Rwandans love shiny synthetic fabrics. One of my most memorable moments with my host family was when we went out to eat and my brothers dressed up in their shiny yellow shirts. There is a photo of them floating around somewhere on my blog. When I saw them, I told my family that I liked them and that I wanted one for myself.
One day an umudozi (tailor) showed up at our house and took my measurements, as well as those of my brothers. A little more than a week later, my very own shiny red shirt and shiny grey pants appeared, custom made for the equivalent of 20 USD - paid for by the American tax payers, of course. The best part about it is that my two brothers got the same exact outfit. Now that's integration! Hopefully I will get a photo soon so that the world can see how ridiculous I look.
Apparently my shiny shirt was supposed to come with a breast pocket on it, so my family told me to give it to them this morning so that they could take it back to the umudozi and have it sewn on. Now, I have noticed that young Rwandan men tend to wear their clothes baggy. I like my clothes to fit, especially if I am paying for them to be custom tailored. So since my shirt was going back anyway, I informed my family that my pants also needed to be altered because they were way too big on me - by at least a couple of inches around the waist. But my pants did not get altered...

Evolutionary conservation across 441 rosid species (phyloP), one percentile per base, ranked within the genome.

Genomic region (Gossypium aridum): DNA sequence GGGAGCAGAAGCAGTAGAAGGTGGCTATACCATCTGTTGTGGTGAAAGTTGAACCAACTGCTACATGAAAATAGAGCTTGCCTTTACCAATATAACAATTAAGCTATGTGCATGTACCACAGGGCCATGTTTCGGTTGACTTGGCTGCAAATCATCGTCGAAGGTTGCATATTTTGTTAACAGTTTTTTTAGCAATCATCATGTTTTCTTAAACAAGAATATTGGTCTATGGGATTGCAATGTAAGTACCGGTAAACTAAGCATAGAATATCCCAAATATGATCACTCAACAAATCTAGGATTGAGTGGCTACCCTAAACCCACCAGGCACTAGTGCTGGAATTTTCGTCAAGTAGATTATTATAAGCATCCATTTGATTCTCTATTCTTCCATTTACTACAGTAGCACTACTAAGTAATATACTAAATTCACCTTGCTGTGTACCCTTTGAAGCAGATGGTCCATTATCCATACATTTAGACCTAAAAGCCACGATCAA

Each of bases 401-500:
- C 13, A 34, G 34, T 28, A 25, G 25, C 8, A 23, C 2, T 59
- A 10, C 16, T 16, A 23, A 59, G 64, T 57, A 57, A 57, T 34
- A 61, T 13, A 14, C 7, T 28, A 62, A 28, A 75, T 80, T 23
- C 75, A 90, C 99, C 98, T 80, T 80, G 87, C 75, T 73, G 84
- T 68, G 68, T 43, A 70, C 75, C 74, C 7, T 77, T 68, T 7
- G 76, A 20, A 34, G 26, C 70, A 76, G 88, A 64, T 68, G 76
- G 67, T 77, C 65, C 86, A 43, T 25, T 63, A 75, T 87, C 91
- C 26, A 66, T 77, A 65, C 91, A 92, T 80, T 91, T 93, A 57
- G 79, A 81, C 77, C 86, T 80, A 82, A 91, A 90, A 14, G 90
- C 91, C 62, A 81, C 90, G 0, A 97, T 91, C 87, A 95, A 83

In Rwanda, it is a compliment to tell a girl that she is big. Men strive to grow a pot belly. The size of one's waist line is evidence of their wealth. My family told me that my pants are baggy so that I can grow into them. "One day you will be fat," they said. In a way, I can see how a young man wearing baggy clothes is like wishing to become fat, which is essentially wishing for wealth in this country.
Now I just need to figure out the reasoning behind my pants being so long, too. I don't think I'm going to be growing two inches taller, although it would be nice!